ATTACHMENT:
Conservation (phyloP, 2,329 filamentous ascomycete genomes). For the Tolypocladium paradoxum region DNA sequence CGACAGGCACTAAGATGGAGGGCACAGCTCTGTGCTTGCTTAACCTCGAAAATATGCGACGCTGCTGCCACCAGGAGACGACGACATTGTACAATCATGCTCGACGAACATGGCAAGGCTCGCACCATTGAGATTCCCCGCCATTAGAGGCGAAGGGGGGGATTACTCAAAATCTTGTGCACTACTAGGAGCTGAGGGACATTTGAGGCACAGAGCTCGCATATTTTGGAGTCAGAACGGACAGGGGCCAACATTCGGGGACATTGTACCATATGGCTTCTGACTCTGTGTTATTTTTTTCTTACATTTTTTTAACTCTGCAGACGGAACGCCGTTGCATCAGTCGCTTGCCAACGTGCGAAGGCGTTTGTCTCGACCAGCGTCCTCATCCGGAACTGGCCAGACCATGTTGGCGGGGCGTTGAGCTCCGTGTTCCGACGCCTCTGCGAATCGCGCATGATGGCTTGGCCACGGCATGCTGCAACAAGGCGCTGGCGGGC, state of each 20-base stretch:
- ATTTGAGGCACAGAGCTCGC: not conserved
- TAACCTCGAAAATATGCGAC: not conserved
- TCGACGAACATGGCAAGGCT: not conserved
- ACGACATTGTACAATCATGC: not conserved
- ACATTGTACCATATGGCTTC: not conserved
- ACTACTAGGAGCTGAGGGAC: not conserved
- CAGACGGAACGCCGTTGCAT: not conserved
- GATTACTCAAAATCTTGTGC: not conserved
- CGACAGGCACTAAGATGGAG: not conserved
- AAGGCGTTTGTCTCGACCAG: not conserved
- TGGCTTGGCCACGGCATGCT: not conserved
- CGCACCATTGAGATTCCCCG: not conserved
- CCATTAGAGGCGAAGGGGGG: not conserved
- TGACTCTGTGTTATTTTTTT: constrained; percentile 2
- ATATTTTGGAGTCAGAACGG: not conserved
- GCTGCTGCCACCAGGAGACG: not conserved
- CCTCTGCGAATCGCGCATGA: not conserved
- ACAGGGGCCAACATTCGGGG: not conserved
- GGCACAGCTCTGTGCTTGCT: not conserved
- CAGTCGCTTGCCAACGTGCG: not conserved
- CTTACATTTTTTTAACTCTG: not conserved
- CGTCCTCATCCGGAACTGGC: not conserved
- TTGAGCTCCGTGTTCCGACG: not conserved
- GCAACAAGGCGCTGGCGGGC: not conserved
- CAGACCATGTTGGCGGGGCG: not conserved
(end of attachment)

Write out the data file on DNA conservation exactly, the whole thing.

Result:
Conservation (phyloP, 2,329 filamentous ascomycete genomes). For the Tolypocladium paradoxum region DNA sequence CGACAGGCACTAAGATGGAGGGCACAGCTCTGTGCTTGCTTAACCTCGAAAATATGCGACGCTGCTGCCACCAGGAGACGACGACATTGTACAATCATGCTCGACGAACATGGCAAGGCTCGCACCATTGAGATTCCCCGCCATTAGAGGCGAAGGGGGGGATTACTCAAAATCTTGTGCACTACTAGGAGCTGAGGGACATTTGAGGCACAGAGCTCGCATATTTTGGAGTCAGAACGGACAGGGGCCAACATTCGGGGACATTGTACCATATGGCTTCTGACTCTGTGTTATTTTTTTCTTACATTTTTTTAACTCTGCAGACGGAACGCCGTTGCATCAGTCGCTTGCCAACGTGCGAAGGCGTTTGTCTCGACCAGCGTCCTCATCCGGAACTGGCCAGACCATGTTGGCGGGGCGTTGAGCTCCGTGTTCCGACGCCTCTGCGAATCGCGCATGATGGCTTGGCCACGGCATGCTGCAACAAGGCGCTGGCGGGC, state of each 20-base stretch:
- ATTTGAGGCACAGAGCTCGC: not conserved
- TAACCTCGAAAATATGCGAC: not conserved
- TCGACGAACATGGCAAGGCT: not conserved
- ACGACATTGTACAATCATGC: not conserved
- ACATTGTACCATATGGCTTC: not conserved
- ACTACTAGGAGCTGAGGGAC: not conserved
- CAGACGGAACGCCGTTGCAT: not conserved
- GATTACTCAAAATCTTGTGC: not conserved
- CGACAGGCACTAAGATGGAG: not conserved
- AAGGCGTTTGTCTCGACCAG: not conserved
- TGGCTTGGCCACGGCATGCT: not conserved
- CGCACCATTGAGATTCCCCG: not conserved
- CCATTAGAGGCGAAGGGGGG: not conserved
- TGACTCTGTGTTATTTTTTT: constrained; percentile 2
- ATATTTTGGAGTCAGAACGG: not conserved
- GCTGCTGCCACCAGGAGACG: not conserved
- CCTCTGCGAATCGCGCATGA: not conserved
- ACAGGGGCCAACATTCGGGG: not conserved
- GGCACAGCTCTGTGCTTGCT: not conserved
- CAGTCGCTTGCCAACGTGCG: not conserved
- CTTACATTTTTTTAACTCTG: not conserved
- CGTCCTCATCCGGAACTGGC: not conserved
- TTGAGCTCCGTGTTCCGACG: not conserved
- GCAACAAGGCGCTGGCGGGC: not conserved
- CAGACCATGTTGGCGGGGCG: not conserved